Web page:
The Liberals and Democratic Reform: From Offense to Defence - Canadian Government Executive
Digital Governance with Jeffrey RoyGovernmentInnovations
June 6, 2017

The Liberals and Democratic Reform: From Offense to Defence

As even our own governments seek to enable online tax filings and health care records, clinging to paper ballots provides only a simplistic and ultimately false sense of security.

As the Liberal’s assumed office, three big democratic reform ideas were floated: electoral reform, e-voting, and mandatory voting. The second and third were never seriously entertained – swatted away by the Parliamentary Committee on Electoral Reform. The first quickly became a quagmire due largely to the Government’s own failures in process design.

The Prime Minister’s admission that there will be no electoral reform for 2019 is, for me, both disappointing and unsurprising. Although the public was admittedly not galvanized by the provision of do-it-yourself summer barbeque kits and a seemingly manipulative online survey, there remains considerable appetite for change. The Liberal’s abandonment of this core campaign pledge reinforces cynicism and the view that political parties are fundamentally incapable of collaborating. Trudeau would instead counter that governing means tough and imperfect choices.

The Liberal pivot recalls former Ontario Premier Dalton McGuinty who campaigned vigorously in opposition for democratic reform before adopting a much more traditional mindset once in in power. In fairness, the McGuinty government did establish a citizen’s panel whose proposals would ultimately face sound rejection in a binding referendum. Yet the 2007 ballot was overshadowed by a concurrent provincial election (during which the Liberals were mute on the issue), while nobody was given the means to launch a meaningful public education campaign. It should also not be forgotten that BC’s initial 2005 referendum on electoral reform garnered nearly sixty percent support for an alternative voting model. The status quo earned only thirty one percent support in an October 2016 plebiscite in PEI.

More curiously, Trudeau has also publicly mused that the popularity of his own Government (and by extension himself…) has diminished the public desire for a new voting system. Such is a classic argument for representational leadership and, if one is not careful, a justification for autocratic tendencies. It is also a recipe for cynicism, invoking outdated notions of trust and ignoring the Liberal’s own campaign rhetoric that struck a chord for many citizens (especially younger voters) seeking greater voice and enhanced democratic legitimacy.

Politics aside, the Government can also point to a new electoral threat on the horizon, namely cyber-espionage. The new Democratic Reform Minister has thus been tasked with examining the digital readiness of electoral institutions as well as political parties, working with domestic security agencies to do so. Under the shadow of the recent US election and Russian meddling, the posture is once again defensive: ensuring stability in the face of turbulence.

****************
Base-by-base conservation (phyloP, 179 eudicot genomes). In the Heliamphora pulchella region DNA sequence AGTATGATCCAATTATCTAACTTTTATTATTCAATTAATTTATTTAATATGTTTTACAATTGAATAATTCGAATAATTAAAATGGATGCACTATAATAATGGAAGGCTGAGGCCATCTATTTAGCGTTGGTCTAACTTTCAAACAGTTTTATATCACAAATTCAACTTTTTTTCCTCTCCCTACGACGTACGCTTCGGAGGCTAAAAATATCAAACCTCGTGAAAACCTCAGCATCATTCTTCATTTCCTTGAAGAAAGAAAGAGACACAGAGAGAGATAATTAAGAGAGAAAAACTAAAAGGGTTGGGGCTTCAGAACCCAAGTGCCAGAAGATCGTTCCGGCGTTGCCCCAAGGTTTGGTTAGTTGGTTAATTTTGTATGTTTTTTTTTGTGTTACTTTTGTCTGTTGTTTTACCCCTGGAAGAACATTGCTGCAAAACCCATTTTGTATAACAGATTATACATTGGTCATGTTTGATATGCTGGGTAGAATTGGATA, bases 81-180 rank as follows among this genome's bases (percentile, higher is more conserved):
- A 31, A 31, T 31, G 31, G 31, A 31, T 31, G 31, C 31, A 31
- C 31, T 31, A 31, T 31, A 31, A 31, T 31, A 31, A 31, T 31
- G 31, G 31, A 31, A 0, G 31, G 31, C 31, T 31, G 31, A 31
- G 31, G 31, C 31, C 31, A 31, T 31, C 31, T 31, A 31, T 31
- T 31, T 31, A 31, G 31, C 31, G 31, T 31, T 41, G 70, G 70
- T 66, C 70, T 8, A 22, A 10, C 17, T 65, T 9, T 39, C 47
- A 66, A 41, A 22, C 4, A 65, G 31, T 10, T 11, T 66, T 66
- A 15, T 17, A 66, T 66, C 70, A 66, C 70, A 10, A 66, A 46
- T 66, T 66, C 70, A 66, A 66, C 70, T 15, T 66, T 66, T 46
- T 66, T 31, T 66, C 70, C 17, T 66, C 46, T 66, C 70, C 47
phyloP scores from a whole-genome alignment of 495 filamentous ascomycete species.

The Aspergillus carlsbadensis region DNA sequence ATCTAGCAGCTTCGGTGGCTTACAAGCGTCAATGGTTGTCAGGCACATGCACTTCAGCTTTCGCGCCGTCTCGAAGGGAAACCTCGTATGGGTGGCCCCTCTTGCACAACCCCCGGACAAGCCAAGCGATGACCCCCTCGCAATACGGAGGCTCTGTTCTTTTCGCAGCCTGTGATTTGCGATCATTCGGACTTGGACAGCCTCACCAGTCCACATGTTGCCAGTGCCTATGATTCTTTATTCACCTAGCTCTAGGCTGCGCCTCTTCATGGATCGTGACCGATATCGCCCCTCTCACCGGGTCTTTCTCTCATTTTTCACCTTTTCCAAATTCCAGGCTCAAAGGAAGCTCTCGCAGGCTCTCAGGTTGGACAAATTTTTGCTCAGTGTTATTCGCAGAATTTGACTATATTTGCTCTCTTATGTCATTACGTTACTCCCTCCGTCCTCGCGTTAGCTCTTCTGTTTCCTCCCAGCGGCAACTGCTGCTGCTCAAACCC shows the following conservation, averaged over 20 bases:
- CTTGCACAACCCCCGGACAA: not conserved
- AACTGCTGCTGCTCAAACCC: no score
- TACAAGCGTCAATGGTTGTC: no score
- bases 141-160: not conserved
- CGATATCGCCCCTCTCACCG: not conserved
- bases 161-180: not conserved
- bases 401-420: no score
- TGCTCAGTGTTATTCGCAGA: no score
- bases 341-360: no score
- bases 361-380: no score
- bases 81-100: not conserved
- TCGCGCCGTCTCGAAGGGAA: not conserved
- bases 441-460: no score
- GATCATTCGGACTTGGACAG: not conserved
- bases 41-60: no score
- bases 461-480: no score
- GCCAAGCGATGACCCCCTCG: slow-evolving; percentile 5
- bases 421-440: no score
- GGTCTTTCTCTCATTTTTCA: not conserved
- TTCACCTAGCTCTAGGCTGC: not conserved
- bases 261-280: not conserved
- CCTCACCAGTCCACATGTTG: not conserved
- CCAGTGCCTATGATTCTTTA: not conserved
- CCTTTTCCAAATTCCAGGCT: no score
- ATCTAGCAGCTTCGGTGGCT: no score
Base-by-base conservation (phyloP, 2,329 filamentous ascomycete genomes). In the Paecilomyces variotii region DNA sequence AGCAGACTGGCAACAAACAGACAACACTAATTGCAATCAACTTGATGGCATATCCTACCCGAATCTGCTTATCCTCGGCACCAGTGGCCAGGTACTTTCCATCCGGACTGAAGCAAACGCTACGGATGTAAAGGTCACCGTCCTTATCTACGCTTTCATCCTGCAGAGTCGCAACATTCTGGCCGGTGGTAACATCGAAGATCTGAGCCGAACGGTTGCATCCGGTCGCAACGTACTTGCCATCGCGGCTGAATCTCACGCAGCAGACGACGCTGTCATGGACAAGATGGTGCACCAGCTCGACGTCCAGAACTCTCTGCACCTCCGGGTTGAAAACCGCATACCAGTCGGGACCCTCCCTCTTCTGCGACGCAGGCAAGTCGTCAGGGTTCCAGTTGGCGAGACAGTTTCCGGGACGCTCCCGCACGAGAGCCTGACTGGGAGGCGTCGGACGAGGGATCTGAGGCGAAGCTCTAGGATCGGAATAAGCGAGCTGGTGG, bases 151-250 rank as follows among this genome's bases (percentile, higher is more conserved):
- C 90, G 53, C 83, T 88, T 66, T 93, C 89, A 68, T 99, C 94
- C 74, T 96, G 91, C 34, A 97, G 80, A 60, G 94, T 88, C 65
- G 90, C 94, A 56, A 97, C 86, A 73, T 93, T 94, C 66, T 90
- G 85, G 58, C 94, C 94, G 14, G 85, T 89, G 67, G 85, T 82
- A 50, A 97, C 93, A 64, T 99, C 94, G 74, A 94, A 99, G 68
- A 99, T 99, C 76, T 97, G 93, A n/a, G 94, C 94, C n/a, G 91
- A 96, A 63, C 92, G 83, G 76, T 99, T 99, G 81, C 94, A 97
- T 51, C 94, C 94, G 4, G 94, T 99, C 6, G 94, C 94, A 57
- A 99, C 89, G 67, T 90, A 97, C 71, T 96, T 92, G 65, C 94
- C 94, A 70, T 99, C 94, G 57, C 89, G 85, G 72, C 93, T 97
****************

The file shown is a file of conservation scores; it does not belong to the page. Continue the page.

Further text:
While digital resilience and stability clearly matter, the offsetting risk is to constrain innovation and adaptation. Skeptics of e-voting, for example, can now invoke cyber-dangers to defer, seemingly indefinitely, as both Toronto and Waterloo have now done at the local level (similarly rejecting ranked ballot reforms as well). Yet let’s not forget that bordering Russia, Estonians have opted for more digital democracy, not less. As even our own governments seek to enable online tax filings and health care records, clinging to paper ballots provides only a simplistic and ultimately false sense of security.

This defensive political mindset is further reinforced by the toxicity of a media sector facing upheaval. Donald Trump’s constant barrage of attacks is a case in point. Canadian media also face an existential crisis, a point underscored by the Public Policy Forum in its recent report, The Shattered Mirror: ‘The digital revolution has made for a more open and diverse news ecosystem–and a meaner and less trustworthy one.’

With both politics and media in flux, two paths forward are possible: a new and more participative approach to politics (as promised, and now seemingly abandoned by Trudeau) that requires serious and far-reaching institutional reforms, or a reversion to autocratic leadership that in many countries is reflected in the rise of celebrity populism and extremism on the one hand, and eroding democratic mechanisms on the other hand.

With an eye on preserving power in 2019, the Liberals are betting on policy change rather than institutional change and, by extension, stability rather than reform. Such is the traditional political calculus: the wider risks and costs associated with this gambit, however, should not be ignored.

 

Jeffrey Roy is professor in the School of Public Administration at Dalhousie University (roy@dal.ca).

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About this author

Jeffrey Roy

Jeffrey Roy is Professor in the School of Public Administration at Dalhousie University’s Faculty of Management. He is a widely published observer and critic of the impacts of digital technologies on government and democracy. He has worked with the United Nations, the OECD, multinational corporations, and all levels of government in Canada. He has produced more than eighty peer-reviewed articles and chapters and his most recent book was published in 2013 by Springer: From Machinery to Mobility: Government and Democracy in a Participative Age. Among other bodies, his research has been funded by the IBM Center for the Business of Government and the Social Sciences and Humanities Research Council of Canada. He may be reached at: roy@dal.ca

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